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The CAR Top 10: things we thought we’d never see in 2015

Published: 27 December 2015

► A sideways look back at 2015
► Surprises, shocks along the way
► It's an end-of-year CAR Top 10
 

What a rollercoaster year! From the world's biggest car maker collapsing in to a distinctly un-Germanic crisis to the scandal at Top Gear TV show, 2015 has been a gift to headline writers everywhere. Here's our look back at the motoring year that was 2015 - complete with the biggest surprises of the year.

Click here for the 2015 cars we road tested - by numbers.

1) Cars controlled by hand gestures

Gesture control: BMW 7-series

In-car gestures have always had their uses, but who’d have thought we could put the single digit to more productive use than merely casting doubt on that van driver’s parentage. BMW has fast-forwarded us to a world where a mere waft of the hand or waggle of the finger can control in-car functions such as music volume, phone and nav settings. The system, which rocked up for the first time on the 2015 7-series, works via a 3D sensor located in the rear-view mirror assembly. The downside? You might inadvertently cause a road-rage incident while trying to turn up The Archers.

2) Rolls building an SUV

Rolls-Royce Cullinan: it's our artist's impression of their SUV (R.Varicak/Motor Forecast)

Uncharacteristic doesn’t cover it – this is up there with The Queen swearing in public. Rolls-Royce, having kept its serene counsel while all around have been rushing about like panicked cats at the increasing rise of global SUV sales, gives in and announces a crossover for 2018. Worse, over-umlauted Rolls boss Torsten Müller Ötvös has been publicly sniffy about Bentley’s ‘number two in the market’ Bentayga, stated that he ‘loves’ the name Cullinan (the Rolls’s codename, lifted from an appropriately gauche massive diamond), and predicted that the SUV will ramp production to record levels, making Rolls less exclusive than Ferrari. Jolly uncivilised.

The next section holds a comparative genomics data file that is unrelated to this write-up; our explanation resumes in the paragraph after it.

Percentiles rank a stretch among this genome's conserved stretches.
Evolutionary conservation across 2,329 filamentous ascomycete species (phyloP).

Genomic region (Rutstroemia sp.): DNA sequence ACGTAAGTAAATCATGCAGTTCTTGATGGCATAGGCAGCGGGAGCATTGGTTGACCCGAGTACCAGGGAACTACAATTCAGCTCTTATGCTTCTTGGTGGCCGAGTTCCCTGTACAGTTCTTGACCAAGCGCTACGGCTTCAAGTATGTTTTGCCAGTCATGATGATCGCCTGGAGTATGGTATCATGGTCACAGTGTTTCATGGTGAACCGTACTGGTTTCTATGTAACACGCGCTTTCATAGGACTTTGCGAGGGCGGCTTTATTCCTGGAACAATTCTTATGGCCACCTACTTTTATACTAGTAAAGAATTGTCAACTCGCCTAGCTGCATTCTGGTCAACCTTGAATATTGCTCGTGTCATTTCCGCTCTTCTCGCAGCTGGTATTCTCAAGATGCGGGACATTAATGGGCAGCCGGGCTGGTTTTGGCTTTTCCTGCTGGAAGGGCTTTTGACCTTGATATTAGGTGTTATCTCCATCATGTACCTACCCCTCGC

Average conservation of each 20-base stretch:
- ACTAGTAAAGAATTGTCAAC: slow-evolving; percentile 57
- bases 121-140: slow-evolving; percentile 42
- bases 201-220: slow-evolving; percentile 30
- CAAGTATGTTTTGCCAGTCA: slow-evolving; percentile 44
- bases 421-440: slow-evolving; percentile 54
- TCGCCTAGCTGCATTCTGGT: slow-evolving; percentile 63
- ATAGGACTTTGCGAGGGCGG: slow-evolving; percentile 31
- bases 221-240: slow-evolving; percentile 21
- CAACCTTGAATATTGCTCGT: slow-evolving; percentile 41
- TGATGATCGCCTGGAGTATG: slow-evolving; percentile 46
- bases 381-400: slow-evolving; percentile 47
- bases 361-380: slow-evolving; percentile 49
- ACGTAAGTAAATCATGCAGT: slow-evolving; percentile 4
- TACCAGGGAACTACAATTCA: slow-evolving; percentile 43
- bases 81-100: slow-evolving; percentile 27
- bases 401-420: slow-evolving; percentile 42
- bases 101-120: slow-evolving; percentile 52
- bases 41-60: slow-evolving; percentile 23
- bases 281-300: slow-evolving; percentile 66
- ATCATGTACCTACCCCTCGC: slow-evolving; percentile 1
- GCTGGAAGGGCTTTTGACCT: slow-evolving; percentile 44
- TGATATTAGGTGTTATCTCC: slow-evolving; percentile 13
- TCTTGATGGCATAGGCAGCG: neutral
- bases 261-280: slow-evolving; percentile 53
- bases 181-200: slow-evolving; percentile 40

3) BMW’s boss fainting mid-speech

BMW CEO Krueger collapses mid-speed at Frankfurt motor show

We’re pretty sure page one of the CEO Handbook lists what not to do five minutes into your first major public speech. Number 1: don’t collapse in a heap on the floor. New BMW boss Harald Krüger clearly hadn’t read the book, and his spectacular faint during BMW’s press conference at the 2015 Frankfurt motor show thus became one of the most viewed – and most disturbing – images of the year. Exhausted by a hectic travel schedule and the stifling heat on BMW’s biggest ever show stand (12,000sq ft!), 49-year-old Krüger first staggered then fell backwards, before being helped by his aides. He’s fine now, but it was a timely reminder that even the biggest players in the industry are mere humans underneath.

4) Mazda returning to rotary

Rotary makes a comeback: the Mazda RX-Vision at Tokyo

Perhaps dazzled by its success with a recent run of really excellent but quite sensible road cars, Mazda got completely carried away at the Tokyo show and revealed an outrageous rotary-engined sports car. The RX-Vision is less in step with the zeitgeist than smoking in a nursery, but it looks the absolute nuts and – speaking of nuts – Mazda bosses say they’re going to make it happen ‘because if we drop the rotary the technology will disappear from the world.’ Given that it’s thirstier than Amy Winehouse and dirtier than a Chinese power station the Wankel engine seems ethically unpromising, yet it’s compact, light, smooth… and epic. We’ll believe it when we see it, but we do want to believe it.

5) Two bespoke concept cars in a Bond film

Aston Martin DB10

Somehow a series of quite cheesy adventure films about a misogynist loner have become the default conduit to virtually every consumer on the planet (and four more on the International Space Station), but the usual convention is for car makers to place existing products on screen. Not so this time – Aston Martin built an entirely new model just to star in Bond 24, the first time this has ever happened. Legend has it that Spectre director Sam Mendes saw a sketch on the wall at Gaydon and said ‘Want that one.’ So they built the DB10, principally for a high-speed hoon round nighttime Rome. As for Jaguar, some of us had them cast as bad guys for electing not to go ahead with the staggeringly cool C-X75 supercar, so it was fitting that the seven scrambled lash-ups JLR provided to Eon Productions were helmed by the villainous Mr Hinx.

6) Hyundai going premium

A posher kind of Hyundai